The true beginning of the four-belt era is a bit messy because there was a reluctance from fans and media alike to allow further fragmentation of the world title. Many considered the WBC, IBF, and WBA as the main belts while holding the WBO in the same air as the IBO and IBU.

Regardless of when the “Kool-Aid” was chugged by the mainstream, as of 2023 the consensus says undisputed can only be obtained after holding all four belts.

Firming Up The Definition of Undisputed

So, is that the definition of undisputed by today’s standards?

Seems simple, no? If you can win the full versions of the WBC, IBF, WBA, and WBO then, and only then, can you be called undisputed.

Now, the confusion and debate over the true meaning of undisputed falls on the shoulders of the sanctioning bodies themselves with their need to create secondary versions of a division’s world title. Terms like interim, “super,” and “franchise” have served to confuse a commercial audience and muddy the title picture—allowing room for interpretations that lead to debates.

That is perhaps the reason that many fans believe “undisputed” is now a designation rather than the literal holding of the four major titles.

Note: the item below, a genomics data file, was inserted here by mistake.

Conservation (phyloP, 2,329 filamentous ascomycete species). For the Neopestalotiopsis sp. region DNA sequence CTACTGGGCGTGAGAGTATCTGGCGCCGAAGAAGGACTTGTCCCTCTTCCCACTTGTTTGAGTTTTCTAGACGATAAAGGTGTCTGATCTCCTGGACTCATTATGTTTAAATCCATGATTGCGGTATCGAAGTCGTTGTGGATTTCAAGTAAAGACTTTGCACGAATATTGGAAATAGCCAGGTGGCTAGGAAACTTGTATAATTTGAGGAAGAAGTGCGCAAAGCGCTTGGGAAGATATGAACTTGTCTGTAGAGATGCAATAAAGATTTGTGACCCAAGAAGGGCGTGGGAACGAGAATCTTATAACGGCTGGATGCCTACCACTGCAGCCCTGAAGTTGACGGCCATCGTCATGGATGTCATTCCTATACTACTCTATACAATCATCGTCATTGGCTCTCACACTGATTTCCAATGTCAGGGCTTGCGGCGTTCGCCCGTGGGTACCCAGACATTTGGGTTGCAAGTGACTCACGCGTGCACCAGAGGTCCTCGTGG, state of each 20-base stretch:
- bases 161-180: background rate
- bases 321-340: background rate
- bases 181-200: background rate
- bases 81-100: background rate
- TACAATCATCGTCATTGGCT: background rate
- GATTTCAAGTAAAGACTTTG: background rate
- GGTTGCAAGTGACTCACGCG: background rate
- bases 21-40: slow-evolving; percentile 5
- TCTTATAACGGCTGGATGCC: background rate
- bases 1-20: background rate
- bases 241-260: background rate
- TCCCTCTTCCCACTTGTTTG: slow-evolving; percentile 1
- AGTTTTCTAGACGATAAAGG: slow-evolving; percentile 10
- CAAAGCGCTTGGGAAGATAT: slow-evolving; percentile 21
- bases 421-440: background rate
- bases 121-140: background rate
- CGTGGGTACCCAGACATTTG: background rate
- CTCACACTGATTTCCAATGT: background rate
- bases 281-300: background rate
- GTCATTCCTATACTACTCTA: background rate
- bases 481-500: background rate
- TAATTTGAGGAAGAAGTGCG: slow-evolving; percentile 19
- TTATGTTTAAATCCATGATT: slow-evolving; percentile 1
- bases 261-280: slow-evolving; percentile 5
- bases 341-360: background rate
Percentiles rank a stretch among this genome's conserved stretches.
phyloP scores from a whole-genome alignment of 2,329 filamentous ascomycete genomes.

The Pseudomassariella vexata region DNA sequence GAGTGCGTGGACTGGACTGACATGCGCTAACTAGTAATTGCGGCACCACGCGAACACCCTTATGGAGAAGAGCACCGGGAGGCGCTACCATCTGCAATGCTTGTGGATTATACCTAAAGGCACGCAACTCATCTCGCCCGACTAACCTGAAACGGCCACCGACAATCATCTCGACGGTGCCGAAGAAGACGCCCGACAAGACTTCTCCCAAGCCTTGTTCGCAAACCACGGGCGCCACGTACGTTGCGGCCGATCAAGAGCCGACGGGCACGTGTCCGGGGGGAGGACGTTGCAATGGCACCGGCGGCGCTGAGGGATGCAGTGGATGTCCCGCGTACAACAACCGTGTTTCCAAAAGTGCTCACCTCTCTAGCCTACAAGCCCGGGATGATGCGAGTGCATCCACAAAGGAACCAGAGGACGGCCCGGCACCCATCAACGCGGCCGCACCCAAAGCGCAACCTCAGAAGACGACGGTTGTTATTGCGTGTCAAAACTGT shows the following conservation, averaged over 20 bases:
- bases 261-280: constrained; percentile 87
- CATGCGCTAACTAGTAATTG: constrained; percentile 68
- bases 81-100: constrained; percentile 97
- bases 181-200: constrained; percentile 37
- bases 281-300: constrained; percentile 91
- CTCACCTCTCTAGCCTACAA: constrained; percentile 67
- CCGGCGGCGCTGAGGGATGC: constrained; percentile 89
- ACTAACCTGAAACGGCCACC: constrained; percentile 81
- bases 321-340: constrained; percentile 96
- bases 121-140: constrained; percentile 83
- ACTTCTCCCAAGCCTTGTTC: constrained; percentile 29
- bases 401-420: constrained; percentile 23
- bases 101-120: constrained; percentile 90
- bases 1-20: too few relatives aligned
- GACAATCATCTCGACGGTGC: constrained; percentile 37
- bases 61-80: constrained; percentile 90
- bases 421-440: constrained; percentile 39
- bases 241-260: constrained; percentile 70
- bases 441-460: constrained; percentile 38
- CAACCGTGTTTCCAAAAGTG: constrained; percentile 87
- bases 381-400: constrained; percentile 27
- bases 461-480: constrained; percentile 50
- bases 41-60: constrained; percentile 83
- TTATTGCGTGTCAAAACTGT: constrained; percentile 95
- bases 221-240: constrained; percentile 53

In professional golf, a player is considered the “grand slam” champion after winning the four majors: The Open, The Masters, The PGA Championship, and The U.S. Open. This is not a title you defend, but rather an accomplishment meant to separate classes of players.

Is Teofimo Lopez Disputed? Undisputed?

This is how many boxing fans see undisputed today. And with that rationality, there are many incorrectly referring to Teofimo Lopez as the undisputed champion of the 140lb weight class.

Teofimo defeated Vasiliy Lomachenko in October of 2020–click here for a detailed analysis of that win— and that led to the most confusing status in the history of the four-belt era.

WBC instituted the “franchise” status in 2019, which they claim was meant to allow their champions to make the best fights possible, but with Lomachenko and Devin Haney both given champion status at lightweight it made things unclear for Teo.

Teofimo grew frustrated with fans and media refusing to call him undisputed, leading to heated exchanges on social media and podcasts.

There have been 9 undisputed champions in the four-belt era, and one of them was Josh Taylor. Taylor’s undisputed reign began in May 2021 after he unified his IBF and WBA belts with Jose Ramirez’s WBC and WBO titles following a clear UD12 win.